People with restless leg syndrome have an almost threefold higher risk of suicide, according to new research.
Doctors need to pay special attention to the mental health of patients with the torturous condition, warn scientists.
The common neurological disorder causes an irresistible urge to move - particularly at night - and is often linked with unpleasant sensations in the lower limbs.
It affects up to one in 20 adults in the UK - leading to severe sleep deprivation in many cases.
The study of almost 170,000 individuals found those with RLS (restless leg syndrome) were 2.7 times more likely to take their lives or self-harm.
Corresponding author Professor Xiang Gao, an epidemiologist at Penn State University in the US, said: "It suggests restless legs syndrome isn't just connected to physical conditions, but to mental health, as well.
"And, with RLS being under-diagnosed and suicide rates rising, this connection is going to be more and more important.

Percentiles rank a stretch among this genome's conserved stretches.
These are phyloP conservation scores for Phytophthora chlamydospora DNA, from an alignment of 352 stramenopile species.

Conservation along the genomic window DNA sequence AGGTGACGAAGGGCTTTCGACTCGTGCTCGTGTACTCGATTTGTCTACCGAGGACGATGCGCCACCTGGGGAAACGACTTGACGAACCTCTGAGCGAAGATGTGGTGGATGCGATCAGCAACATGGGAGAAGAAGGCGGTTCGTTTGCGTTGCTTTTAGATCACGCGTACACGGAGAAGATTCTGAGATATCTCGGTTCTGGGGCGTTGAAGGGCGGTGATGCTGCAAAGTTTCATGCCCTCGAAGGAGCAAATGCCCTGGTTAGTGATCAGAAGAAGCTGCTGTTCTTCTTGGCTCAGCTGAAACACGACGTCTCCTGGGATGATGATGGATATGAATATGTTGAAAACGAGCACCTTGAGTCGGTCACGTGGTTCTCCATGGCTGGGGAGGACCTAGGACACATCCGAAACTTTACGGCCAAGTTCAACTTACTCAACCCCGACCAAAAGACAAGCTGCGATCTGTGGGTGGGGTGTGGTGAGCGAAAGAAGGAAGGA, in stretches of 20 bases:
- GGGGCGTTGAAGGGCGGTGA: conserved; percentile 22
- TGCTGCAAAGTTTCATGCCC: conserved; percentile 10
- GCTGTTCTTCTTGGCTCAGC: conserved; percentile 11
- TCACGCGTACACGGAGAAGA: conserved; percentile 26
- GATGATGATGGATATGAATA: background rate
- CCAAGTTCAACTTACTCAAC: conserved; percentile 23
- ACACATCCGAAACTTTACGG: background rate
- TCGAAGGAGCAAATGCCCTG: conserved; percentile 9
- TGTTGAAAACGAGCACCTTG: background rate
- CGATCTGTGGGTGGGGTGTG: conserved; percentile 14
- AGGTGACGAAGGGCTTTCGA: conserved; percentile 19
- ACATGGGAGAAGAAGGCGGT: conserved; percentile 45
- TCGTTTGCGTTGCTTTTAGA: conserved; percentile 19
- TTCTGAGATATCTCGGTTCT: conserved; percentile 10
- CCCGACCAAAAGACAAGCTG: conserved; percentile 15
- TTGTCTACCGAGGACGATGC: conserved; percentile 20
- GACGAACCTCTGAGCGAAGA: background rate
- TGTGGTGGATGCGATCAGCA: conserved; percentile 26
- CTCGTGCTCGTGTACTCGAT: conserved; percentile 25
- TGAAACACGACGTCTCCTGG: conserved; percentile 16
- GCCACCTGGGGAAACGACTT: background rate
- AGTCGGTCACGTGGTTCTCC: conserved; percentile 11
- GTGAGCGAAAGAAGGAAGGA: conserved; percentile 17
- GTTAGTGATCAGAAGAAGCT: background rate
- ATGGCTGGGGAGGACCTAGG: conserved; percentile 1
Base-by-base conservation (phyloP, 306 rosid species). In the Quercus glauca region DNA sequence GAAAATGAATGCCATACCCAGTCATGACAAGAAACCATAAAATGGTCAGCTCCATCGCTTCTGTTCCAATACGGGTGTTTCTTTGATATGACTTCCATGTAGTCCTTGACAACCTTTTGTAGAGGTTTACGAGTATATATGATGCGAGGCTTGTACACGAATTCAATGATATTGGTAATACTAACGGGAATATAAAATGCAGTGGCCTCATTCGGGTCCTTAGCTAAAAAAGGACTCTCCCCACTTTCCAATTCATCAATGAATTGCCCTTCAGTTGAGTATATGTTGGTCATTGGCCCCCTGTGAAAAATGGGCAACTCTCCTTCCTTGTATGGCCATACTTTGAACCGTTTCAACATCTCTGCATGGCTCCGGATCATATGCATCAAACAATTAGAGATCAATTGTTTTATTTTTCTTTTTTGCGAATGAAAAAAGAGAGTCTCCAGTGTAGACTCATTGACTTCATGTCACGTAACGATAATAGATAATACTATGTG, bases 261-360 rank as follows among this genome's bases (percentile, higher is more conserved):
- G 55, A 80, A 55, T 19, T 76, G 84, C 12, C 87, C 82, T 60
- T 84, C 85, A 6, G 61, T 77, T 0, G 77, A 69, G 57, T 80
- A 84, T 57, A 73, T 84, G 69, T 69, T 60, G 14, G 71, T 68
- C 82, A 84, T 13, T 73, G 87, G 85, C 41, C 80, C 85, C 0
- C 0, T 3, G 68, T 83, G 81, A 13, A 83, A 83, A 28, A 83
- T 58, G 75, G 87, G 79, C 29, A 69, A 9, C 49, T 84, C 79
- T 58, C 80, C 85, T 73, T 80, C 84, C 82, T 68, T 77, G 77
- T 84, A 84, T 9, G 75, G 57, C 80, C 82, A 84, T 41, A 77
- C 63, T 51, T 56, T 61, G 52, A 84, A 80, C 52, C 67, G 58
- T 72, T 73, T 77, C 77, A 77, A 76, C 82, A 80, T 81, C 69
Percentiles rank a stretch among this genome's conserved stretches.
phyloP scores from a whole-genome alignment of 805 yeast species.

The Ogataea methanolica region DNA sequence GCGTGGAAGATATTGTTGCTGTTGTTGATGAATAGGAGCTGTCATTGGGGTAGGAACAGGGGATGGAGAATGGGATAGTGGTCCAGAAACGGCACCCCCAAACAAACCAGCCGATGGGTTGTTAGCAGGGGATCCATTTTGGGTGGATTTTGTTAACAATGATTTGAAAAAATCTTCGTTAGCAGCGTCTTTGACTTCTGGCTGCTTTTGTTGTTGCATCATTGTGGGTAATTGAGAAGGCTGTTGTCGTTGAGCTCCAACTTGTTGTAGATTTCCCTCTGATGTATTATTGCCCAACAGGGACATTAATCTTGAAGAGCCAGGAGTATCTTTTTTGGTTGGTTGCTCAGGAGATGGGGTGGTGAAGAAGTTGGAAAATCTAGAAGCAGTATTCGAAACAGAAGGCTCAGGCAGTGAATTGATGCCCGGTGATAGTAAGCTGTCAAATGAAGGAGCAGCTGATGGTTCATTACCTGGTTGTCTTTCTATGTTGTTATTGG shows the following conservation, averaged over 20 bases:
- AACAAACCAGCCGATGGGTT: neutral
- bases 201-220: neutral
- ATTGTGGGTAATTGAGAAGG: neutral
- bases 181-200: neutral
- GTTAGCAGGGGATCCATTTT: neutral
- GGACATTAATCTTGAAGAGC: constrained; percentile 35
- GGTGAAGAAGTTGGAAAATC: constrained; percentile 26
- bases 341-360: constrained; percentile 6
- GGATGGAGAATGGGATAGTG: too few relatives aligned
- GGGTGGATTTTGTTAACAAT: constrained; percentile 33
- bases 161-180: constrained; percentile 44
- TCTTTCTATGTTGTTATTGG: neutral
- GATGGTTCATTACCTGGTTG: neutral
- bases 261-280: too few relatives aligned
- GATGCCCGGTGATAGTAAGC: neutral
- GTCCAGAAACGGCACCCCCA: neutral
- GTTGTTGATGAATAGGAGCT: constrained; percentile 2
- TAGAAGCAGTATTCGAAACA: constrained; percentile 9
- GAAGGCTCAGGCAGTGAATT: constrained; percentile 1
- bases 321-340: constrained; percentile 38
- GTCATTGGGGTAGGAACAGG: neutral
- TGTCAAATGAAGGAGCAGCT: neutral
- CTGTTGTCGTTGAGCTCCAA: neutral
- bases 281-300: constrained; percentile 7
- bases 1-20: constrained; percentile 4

"Clinicians may want to be careful when they are screening patients both for RLS and suicide risk."
In the US suicide rates have risen by up to 30 percent since the turn of the century. In the UK, it is the single biggest killer of men under the age of 45.
Prof Gao said: "Suicide is a global health concern and is associated with multiple risk factors, including male sex, family history of suicide, childhood adversity, alcohol abuse, psychiatric disorders and sleep problems.
"Given sleep disturbance and depression are highly concurrent in individuals with RLS, it is plausible part of the elevated overall mortality risk associated with RLS may be driven by increased risk of death from suicide."
Prof Gao and colleagues said RLS affects about five percent of the US population. It may be caused low levels of the feel-good brain chemical dopamine - which also controls movement.
Some studies have linked it to high blood pressure, heart attacks and increasing mortality rates, and others to depression and suicidal thoughts.